Crime Stoppers program works, officials say

Thursday, December 10, 2009

The mission of Crime Stoppers was described by Monett Police Chief Tim Schweder and Board Chairman John Strong at last week's meeting of the Monett Kiwanis Club.

According to Schweder, the Crime Stoppers program began locally in 2007. When a prisoner who had escaped from the Barry County Jail was captured as a result of a tip.

Crime Stoppers, organized to serve both Barry and Lawrence counties, provides a way the public can anonymously provide information about crime suspects. The organization targets specific individuals who have eluded law enforcement and sends out fliers asking for information.

Out of the 15 fliers issued to date, 12 people have been arrested, Schweder said.

Cases can develop out of simple leads or complex criminal activity. Schweder recounted an instance where two men appeared to be conducting maintenance on a vending machine at the Ramey Supermarket, in Monett, but when confronted by the machine's owner, the two fled. One, with outstanding warrants, was captured.

Currently officers are looking for information about a chop shop dealing in tractor parts. Schweder said four tractors have been stolen in the Aurora area alone.

Anonymity is a major key to making Crime Stoppers work, the chief continued. Tipsters calling in are given a number they can use in providing information later. Names are not given, and police cannot return phone calls.

In more metropolitan jurisdictions, texting has become part of the process. Schweder explained that texting allows a back-and-forth exchange without revealing identity, especially when a middle party relays the text between the tipster and police. Schweder felt with lower incident rates in the bi-county area, texting was not likely to develop as a major tool here.

Strong described the mechanics for how the program works. The Monett Police Department maintains a 24-hour telephone watch line for tips. The Crime Stoppers board meets to consider cases and how much of a reward to offer.

Tipsters are able to call in and check on the status of a reward. Payment is given at the time the suspect is arraigned in court. Even the process of giving out the reward has a shielding procedure in it, Strong said. The bank providing the money does not require a signature that could be traced later.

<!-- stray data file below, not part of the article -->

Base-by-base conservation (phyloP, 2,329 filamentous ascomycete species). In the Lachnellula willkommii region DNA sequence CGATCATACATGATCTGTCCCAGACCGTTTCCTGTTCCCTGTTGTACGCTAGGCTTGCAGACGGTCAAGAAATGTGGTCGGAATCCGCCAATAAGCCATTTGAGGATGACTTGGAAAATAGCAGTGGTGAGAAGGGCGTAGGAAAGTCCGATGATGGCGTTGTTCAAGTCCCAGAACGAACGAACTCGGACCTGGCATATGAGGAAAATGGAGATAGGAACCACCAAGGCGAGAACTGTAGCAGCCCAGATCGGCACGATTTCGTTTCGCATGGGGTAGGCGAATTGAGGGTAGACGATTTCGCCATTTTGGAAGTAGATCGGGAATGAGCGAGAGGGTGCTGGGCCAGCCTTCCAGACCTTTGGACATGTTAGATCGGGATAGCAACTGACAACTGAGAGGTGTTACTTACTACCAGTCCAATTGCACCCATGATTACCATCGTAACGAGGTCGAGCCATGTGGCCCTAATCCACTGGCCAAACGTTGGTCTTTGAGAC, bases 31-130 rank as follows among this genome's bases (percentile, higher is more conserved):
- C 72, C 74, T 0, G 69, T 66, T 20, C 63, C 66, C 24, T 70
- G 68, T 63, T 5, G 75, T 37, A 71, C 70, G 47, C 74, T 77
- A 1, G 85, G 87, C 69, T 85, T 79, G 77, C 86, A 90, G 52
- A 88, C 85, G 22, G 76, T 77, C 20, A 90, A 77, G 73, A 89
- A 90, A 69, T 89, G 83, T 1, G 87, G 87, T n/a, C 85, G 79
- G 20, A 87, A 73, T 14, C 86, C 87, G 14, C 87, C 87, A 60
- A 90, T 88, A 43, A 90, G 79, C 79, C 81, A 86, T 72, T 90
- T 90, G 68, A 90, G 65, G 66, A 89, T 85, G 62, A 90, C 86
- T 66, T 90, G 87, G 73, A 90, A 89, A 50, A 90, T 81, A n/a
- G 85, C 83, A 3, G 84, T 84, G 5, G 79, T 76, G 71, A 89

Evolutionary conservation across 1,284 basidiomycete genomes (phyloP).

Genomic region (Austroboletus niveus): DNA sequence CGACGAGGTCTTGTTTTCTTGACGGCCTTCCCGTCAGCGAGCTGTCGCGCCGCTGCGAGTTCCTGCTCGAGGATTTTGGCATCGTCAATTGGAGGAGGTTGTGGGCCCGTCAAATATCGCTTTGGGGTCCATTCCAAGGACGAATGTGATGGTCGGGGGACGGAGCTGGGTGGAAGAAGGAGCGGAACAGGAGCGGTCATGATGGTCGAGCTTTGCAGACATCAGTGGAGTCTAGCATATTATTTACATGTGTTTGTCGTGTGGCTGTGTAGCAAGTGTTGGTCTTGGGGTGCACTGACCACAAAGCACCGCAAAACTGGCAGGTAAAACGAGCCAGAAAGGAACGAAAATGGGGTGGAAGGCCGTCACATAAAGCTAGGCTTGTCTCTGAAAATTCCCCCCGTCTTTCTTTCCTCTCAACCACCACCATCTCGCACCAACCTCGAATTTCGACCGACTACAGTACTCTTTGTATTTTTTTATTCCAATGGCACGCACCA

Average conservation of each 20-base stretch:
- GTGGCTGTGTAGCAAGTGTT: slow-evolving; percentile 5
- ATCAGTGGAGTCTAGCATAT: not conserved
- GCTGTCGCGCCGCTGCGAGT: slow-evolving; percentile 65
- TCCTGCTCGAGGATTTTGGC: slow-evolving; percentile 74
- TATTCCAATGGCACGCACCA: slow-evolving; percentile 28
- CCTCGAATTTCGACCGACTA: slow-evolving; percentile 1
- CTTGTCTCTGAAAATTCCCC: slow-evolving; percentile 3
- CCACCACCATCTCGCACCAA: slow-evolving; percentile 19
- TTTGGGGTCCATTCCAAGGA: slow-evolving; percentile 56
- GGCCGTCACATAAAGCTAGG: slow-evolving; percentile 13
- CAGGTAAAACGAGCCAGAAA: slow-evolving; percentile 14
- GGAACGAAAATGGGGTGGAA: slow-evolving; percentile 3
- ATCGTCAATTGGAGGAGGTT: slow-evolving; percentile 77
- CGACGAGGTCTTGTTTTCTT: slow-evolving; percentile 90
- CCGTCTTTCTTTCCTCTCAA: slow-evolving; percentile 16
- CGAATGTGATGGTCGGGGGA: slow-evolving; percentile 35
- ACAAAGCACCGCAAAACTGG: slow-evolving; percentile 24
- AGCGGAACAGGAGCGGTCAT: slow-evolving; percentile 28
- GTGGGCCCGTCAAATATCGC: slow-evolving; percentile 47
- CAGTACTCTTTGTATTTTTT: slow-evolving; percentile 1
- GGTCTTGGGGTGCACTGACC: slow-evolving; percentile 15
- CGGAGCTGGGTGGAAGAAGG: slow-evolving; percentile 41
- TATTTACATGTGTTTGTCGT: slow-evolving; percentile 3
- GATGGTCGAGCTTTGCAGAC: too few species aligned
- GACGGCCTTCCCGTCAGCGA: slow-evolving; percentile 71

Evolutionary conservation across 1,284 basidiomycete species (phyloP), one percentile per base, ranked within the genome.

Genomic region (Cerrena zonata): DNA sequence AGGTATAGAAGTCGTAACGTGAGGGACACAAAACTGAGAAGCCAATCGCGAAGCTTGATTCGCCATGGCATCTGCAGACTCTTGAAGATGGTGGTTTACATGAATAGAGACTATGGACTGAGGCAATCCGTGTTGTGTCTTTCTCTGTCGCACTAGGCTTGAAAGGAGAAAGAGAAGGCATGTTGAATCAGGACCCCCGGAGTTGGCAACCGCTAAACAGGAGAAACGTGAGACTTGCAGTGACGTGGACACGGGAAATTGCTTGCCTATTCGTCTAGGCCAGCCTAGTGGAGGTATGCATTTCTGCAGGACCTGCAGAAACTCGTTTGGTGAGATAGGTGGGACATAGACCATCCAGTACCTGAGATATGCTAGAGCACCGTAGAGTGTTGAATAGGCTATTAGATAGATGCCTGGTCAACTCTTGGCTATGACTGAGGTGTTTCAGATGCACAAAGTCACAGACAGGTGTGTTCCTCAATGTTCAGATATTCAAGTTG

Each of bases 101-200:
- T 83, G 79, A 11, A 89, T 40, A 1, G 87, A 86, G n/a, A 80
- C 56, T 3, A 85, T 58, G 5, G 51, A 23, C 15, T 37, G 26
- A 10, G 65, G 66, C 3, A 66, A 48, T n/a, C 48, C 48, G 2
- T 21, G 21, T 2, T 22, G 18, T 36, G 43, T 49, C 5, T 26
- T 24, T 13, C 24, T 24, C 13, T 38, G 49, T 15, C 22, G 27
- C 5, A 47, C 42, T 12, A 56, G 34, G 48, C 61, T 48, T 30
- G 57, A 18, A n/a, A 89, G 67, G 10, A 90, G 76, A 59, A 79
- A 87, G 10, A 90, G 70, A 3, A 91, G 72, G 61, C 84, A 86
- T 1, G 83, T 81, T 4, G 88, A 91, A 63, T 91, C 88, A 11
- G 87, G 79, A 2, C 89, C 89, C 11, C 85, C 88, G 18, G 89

Fear of reprisal is a major factor for why people do not get involved in stopping crime, Strong said. Crime Stoppers offers a way around that and provides support to 12 different area law enforcement agencies.

Locally, Crime Stoppers is funded by donations. The program is limited in its effectiveness by the amount of funds available for rewards. Money is primarily used for printing and advertising costs to circulate posters. Donations can be made by individuals and businesses.

As a not-for-profit organization, Crime Stoppers has benefitted from charitable efforts. For example, Strong said the use of two outdoor billboards has been donated. Instead of incurring traditional costs for preparing glued-on paper sheets, Crime Stoppers can now have a posters enlarged onto a large plastic sheet and attached to the billboard at a much reduced cost.

The success of Crime Stoppers, which started in Albuquerque, N.M., in 1976, has enabled the program to develop into 1,000 locations nationwide and into 18 overseas countries, Strong added. The average conviction rate on cases solved by Crime Stoppers has grown to 95 percent.

Kiwanis President Randy Henderson presided at the meeting. Lisa Balmas was the program chairman.

The Monett Kiwanis Club meets on Tuesdays at noon for a program and a meal, usually at Happy House restaurant.

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